Silver Wheels Cycling Club, Inc. 

Bicycling For Recreation, Fitness, Fun, Learning and Advocacy

 

Avoiding Obstacles


Common techniques for avoiding obstacles on the road include:


    1. Frequently scanning the road ahead of you out about 15-20 yards

    2. Anticipating potential problems based on your surroundings and 

experience.

    3. Notifying riders behind you about hazards. 


Please review Section I.A. of the Safe Cycling Practices document for additional information about Calling Out Road Hazards. Please remember to not over announce hazards that are not a true concern like a small amount of gravel or a hole on the other side of the road. 

The two videos below from the Global Cycling Network describe techniques on how to deal with bad roads and potholes and demonstrate the common cycling hand signals. Oi, the videos were filmed in England so don’t be a bloody tosser and try to ride on the left hand side of the street in Ohio, alright mate?

A few tips to remember:


  • By scanning the road ahead, you will be able to steer your bike around most hazards when there is room available for you to do so safely. It is always better to avoid an obstacle when possible. If safety reasons dictate otherwise, like the proximity of other cyclists or cars, you may need to slow down and just ride straight through the hazard and take your lumps.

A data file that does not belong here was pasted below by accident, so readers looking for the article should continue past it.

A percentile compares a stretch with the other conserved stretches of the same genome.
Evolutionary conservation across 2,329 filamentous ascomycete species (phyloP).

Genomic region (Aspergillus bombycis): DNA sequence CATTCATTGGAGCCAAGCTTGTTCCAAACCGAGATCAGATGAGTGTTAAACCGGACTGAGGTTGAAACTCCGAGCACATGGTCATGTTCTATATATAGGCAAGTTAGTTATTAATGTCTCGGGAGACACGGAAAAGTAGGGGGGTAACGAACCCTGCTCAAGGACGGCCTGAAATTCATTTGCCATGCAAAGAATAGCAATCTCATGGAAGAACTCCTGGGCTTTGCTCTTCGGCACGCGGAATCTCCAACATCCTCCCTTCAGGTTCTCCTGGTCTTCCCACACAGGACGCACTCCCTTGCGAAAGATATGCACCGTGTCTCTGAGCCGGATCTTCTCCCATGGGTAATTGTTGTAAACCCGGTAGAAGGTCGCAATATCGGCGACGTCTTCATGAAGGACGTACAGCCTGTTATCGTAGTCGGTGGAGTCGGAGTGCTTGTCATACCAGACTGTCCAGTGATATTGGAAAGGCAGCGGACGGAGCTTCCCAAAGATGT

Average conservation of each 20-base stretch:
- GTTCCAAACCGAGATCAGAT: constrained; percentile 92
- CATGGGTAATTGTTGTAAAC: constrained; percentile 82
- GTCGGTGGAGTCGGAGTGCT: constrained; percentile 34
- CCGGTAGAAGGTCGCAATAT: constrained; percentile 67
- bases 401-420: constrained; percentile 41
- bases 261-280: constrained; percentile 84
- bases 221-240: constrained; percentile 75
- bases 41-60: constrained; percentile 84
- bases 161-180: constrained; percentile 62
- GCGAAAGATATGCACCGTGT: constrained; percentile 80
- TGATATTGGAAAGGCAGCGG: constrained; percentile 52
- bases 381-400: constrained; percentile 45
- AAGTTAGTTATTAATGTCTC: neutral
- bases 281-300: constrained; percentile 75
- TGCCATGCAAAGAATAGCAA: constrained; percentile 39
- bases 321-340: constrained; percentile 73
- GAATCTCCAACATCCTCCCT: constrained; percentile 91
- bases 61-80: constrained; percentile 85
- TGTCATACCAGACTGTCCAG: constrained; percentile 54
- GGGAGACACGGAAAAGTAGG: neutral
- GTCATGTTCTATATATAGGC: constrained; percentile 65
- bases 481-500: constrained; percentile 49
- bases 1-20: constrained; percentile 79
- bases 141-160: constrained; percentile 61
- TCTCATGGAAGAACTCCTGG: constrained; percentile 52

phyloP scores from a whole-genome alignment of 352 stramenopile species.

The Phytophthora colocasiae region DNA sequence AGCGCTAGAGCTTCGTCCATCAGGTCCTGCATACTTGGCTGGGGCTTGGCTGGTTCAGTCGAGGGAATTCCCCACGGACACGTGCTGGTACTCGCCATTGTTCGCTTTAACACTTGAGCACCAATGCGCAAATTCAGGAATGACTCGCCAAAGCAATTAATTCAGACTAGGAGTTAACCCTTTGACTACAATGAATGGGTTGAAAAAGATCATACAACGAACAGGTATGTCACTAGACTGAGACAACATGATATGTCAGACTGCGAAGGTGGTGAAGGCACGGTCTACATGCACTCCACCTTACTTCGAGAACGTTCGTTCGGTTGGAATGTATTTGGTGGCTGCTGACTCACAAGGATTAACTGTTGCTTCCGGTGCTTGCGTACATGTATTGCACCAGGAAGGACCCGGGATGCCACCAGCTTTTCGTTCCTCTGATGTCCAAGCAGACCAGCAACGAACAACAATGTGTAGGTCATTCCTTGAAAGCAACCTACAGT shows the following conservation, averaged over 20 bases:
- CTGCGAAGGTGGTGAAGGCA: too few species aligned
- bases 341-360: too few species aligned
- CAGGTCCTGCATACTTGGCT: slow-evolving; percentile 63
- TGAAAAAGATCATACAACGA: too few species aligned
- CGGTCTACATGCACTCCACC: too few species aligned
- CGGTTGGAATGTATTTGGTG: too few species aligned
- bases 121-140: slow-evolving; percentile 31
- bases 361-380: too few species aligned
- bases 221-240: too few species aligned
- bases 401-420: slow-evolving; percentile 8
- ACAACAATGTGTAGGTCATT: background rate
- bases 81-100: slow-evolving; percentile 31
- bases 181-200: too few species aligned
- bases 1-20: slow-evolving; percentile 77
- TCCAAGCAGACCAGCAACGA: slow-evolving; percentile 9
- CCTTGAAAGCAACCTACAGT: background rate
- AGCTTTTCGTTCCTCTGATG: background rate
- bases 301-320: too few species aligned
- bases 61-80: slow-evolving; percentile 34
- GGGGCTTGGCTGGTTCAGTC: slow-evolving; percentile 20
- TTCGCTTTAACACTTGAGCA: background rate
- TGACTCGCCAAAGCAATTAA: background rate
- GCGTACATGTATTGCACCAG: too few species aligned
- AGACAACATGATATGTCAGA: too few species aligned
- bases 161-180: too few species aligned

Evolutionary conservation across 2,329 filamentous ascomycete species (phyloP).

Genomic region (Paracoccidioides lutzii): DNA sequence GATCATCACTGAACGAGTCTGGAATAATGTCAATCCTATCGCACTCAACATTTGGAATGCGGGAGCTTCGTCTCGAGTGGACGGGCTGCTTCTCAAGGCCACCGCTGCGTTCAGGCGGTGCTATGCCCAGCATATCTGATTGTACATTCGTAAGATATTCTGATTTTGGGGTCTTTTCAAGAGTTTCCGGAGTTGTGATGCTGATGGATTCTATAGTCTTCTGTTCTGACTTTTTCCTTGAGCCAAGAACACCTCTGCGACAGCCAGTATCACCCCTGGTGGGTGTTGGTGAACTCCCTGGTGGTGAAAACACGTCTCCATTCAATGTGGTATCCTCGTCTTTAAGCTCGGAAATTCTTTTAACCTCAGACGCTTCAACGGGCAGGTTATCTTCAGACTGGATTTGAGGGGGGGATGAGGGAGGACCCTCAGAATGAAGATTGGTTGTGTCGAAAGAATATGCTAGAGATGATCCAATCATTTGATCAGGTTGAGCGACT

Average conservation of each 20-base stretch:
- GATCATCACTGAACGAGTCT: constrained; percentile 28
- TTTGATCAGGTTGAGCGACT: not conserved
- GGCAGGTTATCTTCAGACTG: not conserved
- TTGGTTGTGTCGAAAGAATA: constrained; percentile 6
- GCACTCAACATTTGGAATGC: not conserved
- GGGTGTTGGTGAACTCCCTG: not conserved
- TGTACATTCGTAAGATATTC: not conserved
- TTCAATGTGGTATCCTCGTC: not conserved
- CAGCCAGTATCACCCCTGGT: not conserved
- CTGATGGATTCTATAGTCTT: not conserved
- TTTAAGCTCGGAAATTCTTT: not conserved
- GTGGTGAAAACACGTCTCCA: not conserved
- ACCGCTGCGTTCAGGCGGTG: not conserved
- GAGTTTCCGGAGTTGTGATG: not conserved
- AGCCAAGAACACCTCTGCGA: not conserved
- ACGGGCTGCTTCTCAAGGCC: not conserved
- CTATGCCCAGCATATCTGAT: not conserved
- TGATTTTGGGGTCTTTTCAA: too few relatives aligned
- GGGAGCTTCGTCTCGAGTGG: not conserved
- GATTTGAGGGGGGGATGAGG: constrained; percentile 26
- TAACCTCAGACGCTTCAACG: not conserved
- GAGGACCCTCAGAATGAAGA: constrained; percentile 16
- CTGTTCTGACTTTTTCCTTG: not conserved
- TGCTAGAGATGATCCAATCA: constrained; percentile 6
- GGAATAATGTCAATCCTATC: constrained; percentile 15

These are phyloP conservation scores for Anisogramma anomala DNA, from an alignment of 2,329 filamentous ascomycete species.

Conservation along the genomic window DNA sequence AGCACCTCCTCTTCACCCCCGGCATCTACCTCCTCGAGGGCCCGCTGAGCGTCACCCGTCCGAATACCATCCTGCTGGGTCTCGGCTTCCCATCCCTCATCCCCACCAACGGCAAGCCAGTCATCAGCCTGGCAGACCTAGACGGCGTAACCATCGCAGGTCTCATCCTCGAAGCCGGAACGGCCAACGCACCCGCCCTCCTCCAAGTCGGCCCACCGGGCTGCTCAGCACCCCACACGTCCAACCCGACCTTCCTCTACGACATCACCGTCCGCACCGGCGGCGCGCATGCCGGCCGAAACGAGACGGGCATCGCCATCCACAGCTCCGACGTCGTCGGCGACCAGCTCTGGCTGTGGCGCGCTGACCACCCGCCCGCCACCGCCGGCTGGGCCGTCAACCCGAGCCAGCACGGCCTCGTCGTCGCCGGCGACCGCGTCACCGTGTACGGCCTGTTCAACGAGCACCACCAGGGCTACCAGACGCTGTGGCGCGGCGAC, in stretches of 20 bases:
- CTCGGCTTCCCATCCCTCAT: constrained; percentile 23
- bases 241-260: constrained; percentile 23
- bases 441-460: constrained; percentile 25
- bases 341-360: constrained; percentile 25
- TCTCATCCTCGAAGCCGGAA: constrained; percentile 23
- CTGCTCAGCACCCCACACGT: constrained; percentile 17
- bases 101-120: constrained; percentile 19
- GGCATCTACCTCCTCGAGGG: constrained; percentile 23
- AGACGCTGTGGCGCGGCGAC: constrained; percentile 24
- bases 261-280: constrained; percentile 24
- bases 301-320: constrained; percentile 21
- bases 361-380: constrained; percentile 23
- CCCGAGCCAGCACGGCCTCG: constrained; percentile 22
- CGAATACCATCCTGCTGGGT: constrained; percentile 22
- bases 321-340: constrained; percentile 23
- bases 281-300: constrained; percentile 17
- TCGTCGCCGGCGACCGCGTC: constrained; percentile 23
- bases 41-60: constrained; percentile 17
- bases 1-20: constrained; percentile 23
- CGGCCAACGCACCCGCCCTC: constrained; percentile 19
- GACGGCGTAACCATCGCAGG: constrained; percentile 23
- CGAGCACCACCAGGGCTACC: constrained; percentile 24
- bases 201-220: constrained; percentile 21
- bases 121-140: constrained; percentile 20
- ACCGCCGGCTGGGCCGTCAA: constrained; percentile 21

• It is a good idea to unclip if you feel like you may need to get a foot on the ground.

 

  • You can practice dodging rocks and small holes in an empty parking lot. Try to make your wheels weave around the obstacle by steering quickly to one side and then to the other side to correct your balance and straighten out the wheel. If you correct your balance quickly, your body won’t follow the bike’s weave.

 

  • If you have to ride through chip and seal or heavy gravel, you should pedal through it and avoid coasting as your bike will be more stable if you continue moving forward. If you start to slide, stay in the saddle, stop pedaling and try not to brake until you have re-established control of your bike. 


  •  For more information on learning how to bunny hop, watch this video.

This next video shows us what we are trying to avoid - what can happen when you hit an obstacle at a high speed. The trailing cyclist may not have been notified about the debris from his friends up front and he definitely does not “stick the landing”.

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